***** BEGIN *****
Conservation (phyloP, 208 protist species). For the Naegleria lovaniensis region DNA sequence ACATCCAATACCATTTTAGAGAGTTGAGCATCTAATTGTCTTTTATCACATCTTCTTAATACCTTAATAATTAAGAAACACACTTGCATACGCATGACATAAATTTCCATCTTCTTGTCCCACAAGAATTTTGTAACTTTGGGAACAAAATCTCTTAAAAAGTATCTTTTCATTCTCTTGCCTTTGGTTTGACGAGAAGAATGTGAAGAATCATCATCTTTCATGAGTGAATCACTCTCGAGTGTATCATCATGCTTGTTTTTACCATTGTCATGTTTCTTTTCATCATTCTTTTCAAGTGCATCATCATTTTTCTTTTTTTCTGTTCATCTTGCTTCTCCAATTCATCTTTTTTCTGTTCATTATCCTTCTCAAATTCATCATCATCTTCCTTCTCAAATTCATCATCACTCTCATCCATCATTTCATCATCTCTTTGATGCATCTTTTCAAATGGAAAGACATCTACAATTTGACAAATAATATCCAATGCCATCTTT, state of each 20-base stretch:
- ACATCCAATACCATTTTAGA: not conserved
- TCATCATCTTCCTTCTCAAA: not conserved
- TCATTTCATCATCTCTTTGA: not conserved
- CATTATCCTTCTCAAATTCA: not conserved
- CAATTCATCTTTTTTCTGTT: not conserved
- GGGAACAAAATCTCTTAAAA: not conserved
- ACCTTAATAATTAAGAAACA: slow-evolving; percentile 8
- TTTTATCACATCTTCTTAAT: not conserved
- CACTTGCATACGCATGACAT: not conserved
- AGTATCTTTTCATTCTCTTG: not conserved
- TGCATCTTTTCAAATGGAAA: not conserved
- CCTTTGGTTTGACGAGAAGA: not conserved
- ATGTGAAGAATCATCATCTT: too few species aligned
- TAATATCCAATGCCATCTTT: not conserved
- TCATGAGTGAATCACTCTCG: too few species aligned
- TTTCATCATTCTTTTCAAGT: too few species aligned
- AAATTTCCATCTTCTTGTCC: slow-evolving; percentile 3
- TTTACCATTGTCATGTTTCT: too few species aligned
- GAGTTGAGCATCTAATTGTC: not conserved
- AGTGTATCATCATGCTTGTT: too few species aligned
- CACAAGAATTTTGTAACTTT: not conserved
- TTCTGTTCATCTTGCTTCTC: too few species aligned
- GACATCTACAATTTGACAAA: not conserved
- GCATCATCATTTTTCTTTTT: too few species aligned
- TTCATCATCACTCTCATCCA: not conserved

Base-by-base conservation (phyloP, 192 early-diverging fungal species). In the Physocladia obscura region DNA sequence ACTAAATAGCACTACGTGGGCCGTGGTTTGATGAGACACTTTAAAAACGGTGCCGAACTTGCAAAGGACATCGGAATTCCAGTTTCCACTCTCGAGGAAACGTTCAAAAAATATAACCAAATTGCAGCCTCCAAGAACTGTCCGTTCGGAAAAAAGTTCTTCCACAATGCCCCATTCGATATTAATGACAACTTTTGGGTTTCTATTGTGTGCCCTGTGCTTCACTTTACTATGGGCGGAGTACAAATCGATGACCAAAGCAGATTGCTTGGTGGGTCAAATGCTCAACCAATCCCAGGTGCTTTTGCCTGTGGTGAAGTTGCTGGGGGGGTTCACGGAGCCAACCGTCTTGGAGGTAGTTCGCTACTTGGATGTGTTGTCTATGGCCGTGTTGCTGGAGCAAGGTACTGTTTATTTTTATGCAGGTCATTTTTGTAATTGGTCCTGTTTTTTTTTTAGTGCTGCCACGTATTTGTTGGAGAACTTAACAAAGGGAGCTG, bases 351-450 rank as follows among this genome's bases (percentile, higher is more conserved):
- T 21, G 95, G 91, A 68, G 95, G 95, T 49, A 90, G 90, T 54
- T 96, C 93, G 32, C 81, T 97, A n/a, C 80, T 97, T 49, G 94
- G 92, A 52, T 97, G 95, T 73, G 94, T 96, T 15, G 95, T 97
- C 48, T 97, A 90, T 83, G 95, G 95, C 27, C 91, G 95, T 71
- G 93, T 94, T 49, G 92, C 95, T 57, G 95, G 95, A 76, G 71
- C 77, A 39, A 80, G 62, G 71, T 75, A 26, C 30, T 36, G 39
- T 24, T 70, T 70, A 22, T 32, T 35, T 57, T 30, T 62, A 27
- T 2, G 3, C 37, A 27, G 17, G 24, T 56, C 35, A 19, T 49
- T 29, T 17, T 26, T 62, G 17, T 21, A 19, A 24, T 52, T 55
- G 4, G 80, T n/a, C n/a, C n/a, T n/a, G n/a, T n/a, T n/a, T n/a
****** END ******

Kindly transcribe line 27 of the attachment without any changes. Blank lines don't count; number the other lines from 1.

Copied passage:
Base-by-base conservation (phyloP, 192 early-diverging fungal species). In the Physocladia obscura region DNA sequence ACTAAATAGCACTACGTGGGCCGTGGTTTGATGAGACACTTTAAAAACGGTGCCGAACTTGCAAAGGACATCGGAATTCCAGTTTCCACTCTCGAGGAAACGTTCAAAAAATATAACCAAATTGCAGCCTCCAAGAACTGTCCGTTCGGAAAAAAGTTCTTCCACAATGCCCCATTCGATATTAATGACAACTTTTGGGTTTCTATTGTGTGCCCTGTGCTTCACTTTACTATGGGCGGAGTACAAATCGATGACCAAAGCAGATTGCTTGGTGGGTCAAATGCTCAACCAATCCCAGGTGCTTTTGCCTGTGGTGAAGTTGCTGGGGGGGTTCACGGAGCCAACCGTCTTGGAGGTAGTTCGCTACTTGGATGTGTTGTCTATGGCCGTGTTGCTGGAGCAAGGTACTGTTTATTTTTATGCAGGTCATTTTTGTAATTGGTCCTGTTTTTTTTTTAGTGCTGCCACGTATTTGTTGGAGAACTTAACAAAGGGAGCTG, bases 351-450 rank as follows among this genome's bases (percentile, higher is more conserved):